When the Japanese version of the Nintendo website edited Super Mario’s biography earlier this year – confirming he was no longer a plumber – plenty of jokes were made about the long-standing character retiring.

But any question of the little Italian slowing down is completely quashed by his antics in his latest adventure, Super Mario Odyssey.

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The flagship title is the first major Mario release on Nintendo’s new Switch console, and has been hugely anticipated because of its 3D world set-up and shake-up of traditional gameplay.

Mario isn’t alone for this one. His new companion, Cappy – quite literally an animated version of his famous red cap – can be used as a weapon and interaction tool, as well as to take control of other characters, a major new quirk of Mario gameplay.

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On Nintendo’s bold new home/mobile hybrid console, Odyssey has been developed to be just as bold a shift for the platforming series.

What’s good

Super Mario Odyssey

From the moment the first trailers of Odyssey appeared, and its 3D open world and platform combo style was revealed, it has been mooted as a true successor to the classic Super Mario 64.

The good news is this label is far from a hopeful tag – Odyssey manages to capture the imagination with new Mario gameplay while also throwing so many loving glances to the past that the game verges on paying homage.

Firstly, this is a wonderfully colourful and diverse game. The various kingdoms and worlds Mario travels to in pursuit of Bowser range from lush forests to cityscapes and freezing deserts.

The maps are all much broader than they first appear too.

Though the game has a linear feel to it, with 3D platforms constantly in front of Mario for him to work his way through, players can also branch out and explore more freely.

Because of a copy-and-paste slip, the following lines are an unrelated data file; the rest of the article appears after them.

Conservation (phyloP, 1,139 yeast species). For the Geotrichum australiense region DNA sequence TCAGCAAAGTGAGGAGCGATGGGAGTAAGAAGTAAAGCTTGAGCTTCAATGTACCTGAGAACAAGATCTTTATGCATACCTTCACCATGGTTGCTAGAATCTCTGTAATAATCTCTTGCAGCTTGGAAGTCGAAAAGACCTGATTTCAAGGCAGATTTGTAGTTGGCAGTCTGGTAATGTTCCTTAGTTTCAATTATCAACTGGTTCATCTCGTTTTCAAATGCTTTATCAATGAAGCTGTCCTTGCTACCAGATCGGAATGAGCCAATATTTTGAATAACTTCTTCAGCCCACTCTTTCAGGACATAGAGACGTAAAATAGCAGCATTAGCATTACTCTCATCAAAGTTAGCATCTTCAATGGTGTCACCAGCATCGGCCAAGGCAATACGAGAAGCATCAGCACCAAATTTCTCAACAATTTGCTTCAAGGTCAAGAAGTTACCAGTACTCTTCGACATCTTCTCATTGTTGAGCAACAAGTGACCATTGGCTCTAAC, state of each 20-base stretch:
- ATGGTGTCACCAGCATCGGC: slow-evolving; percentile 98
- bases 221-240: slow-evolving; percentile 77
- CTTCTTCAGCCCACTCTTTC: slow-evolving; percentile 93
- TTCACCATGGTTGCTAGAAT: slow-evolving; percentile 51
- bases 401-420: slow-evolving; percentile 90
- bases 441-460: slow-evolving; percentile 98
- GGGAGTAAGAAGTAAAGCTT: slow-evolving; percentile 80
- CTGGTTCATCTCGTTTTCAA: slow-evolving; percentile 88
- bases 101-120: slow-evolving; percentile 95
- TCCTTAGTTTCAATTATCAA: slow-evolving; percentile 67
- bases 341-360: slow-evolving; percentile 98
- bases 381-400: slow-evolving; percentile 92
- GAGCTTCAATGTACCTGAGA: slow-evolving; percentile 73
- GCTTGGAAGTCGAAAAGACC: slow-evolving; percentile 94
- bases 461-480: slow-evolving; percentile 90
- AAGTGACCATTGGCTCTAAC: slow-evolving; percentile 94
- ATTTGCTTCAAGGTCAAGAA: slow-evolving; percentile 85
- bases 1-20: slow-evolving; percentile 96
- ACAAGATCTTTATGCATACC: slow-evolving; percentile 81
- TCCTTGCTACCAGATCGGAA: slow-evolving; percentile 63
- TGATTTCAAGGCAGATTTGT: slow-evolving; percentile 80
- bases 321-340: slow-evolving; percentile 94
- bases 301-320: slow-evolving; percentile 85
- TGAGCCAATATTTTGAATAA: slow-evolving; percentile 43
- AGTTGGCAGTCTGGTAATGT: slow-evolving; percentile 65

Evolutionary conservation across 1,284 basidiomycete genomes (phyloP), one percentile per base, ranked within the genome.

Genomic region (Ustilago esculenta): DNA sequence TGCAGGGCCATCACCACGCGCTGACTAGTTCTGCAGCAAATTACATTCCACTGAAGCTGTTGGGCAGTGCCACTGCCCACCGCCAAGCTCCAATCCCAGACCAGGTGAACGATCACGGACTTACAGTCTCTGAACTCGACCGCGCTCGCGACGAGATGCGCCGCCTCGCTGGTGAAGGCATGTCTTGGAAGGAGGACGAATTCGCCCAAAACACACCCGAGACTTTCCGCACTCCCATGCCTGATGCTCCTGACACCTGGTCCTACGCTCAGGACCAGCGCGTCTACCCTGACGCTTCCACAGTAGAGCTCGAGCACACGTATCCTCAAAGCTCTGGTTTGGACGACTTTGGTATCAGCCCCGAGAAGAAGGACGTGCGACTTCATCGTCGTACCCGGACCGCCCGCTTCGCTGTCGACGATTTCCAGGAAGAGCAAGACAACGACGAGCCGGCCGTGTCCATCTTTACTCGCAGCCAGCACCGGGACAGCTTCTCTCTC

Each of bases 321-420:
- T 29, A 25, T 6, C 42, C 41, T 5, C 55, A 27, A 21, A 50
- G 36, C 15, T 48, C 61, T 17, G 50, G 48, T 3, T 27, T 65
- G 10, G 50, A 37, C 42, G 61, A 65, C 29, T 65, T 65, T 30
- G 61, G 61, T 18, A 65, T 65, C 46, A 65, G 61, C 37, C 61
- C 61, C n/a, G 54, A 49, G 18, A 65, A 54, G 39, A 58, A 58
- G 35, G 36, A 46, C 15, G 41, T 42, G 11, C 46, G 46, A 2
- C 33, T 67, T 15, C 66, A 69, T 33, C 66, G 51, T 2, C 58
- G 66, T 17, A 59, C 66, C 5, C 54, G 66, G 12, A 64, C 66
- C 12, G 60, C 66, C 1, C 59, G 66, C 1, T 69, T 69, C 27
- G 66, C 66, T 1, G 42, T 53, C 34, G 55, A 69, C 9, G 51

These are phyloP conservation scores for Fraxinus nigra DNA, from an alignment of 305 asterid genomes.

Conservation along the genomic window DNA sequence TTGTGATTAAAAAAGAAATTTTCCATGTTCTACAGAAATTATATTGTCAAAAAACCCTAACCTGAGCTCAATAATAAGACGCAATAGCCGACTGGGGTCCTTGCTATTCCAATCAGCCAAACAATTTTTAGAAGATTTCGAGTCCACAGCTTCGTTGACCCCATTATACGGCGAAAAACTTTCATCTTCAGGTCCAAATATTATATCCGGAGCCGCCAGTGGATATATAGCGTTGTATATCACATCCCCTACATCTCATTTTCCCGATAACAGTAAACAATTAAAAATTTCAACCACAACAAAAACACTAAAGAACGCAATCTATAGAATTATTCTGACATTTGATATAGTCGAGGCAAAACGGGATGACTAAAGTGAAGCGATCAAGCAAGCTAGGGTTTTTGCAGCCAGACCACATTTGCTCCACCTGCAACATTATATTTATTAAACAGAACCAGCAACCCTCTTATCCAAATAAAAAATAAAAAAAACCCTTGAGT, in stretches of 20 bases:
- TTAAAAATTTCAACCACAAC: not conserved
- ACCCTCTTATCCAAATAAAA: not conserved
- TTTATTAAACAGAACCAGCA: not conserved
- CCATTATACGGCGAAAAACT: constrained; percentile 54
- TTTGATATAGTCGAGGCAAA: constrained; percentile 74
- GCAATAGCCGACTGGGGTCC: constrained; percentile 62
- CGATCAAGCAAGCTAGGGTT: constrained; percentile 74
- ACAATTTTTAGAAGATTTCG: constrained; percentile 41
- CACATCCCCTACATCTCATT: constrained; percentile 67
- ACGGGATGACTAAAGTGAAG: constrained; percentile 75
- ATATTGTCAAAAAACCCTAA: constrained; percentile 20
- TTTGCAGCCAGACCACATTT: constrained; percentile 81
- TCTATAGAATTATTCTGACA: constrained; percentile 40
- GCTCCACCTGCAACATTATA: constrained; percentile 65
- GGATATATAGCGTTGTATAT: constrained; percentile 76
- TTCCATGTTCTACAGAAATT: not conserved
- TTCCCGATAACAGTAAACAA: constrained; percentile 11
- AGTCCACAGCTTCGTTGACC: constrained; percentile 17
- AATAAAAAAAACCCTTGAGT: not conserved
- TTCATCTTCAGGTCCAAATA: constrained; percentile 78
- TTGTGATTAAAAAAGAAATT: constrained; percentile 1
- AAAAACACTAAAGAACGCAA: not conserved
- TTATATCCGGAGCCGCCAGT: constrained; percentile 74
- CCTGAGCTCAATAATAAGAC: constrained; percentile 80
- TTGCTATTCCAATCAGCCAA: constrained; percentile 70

There’s plenty of reward to this, with extra Power Moons and Easter eggs to be found by being inquisitive, and setting out to discover.

Super Mario Odyssey

The main platforming is true Mario as well – jumps, breaking blocks and collecting coins and hearts. Thirty years since the original game, the same formula is still being well used.

Cleverly deployed in 3D, it also means new tactics are needed alongside the old familiar moves to reach ledges and new areas.

Meanwhile, Cappy might just be the star of the show, even above Mario.

The animated cap can be tossed to grab coins or stun enemies, but its most useful skill is to take control of certain enemies and aid Mario’s advance.

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One early stage sees Mario and Cappy able to take over a T-Rex, which players then take control of, and clear a path through rock and a wave of enemies to a flagpole checkpoint.

Bullets too can be possessed – and come in handy when Mario needs to navigate a gap too wide to jump across, or to blast a way through blockades.

The body-swapping element has been so well integrated into Mario’s box of tricks by Nintendo that it feels a completely natural part of gameplay. Crucially, it still feels very Mario.

Controls and Nostalgia

Super Mario Odyssey

So much of what’s good about Odyssey is the way in which new gameplay has been woven into an already famous gaming universe.

Outside the on-screen gameplay though, the way Odyssey takes advantage of the Switch controllers and their motion sensors is also a pleasing addition to the experience.

Almost actively encouraging players to remove the two Joy-Con halves from any dock or the Switch screen, Mario can fling Cappy with a shake of either of the controllers.

In two-player mode it’s possible for one person to control Mario and another Cappy, again introducing a nice twist to traditional Mario gameplay.

The healthy doses of nostalgia that are dished out during the game are best served through the 2D challenges that occasionally appear.

Throughout the various Kingdoms, some walls are scaled not by climbing, but by entering 2D mini games inspired by the original Super Mario Bros – complete with original animations – in order to proceed.

It serves as nice nod to the past in the midst of a game that seems set to shape the future of the Switch.


Super Mario Odyssey

Much like Super Mario 64, Odyssey deserves to be considered a key landmark in the lifespan of the Super Mario series.

The game is a perfect blend of classic Mario platform gaming, taking place in a brand new 3D world that wants to be explored beyond its linear main activities.

Much in the same way Breath Of The Wild reinvigorated the Legend Of Zelda series earlier this year, Odyssey feels like it provides a new lease of life for a long-standing gaming universe.

Crucially for Nintendo too, it serves as a new and genuine reason to buy a Switch. This game is at its best on this system, and the Switch catalogue of games, until now still lacking variation, is now much closer to being essential.


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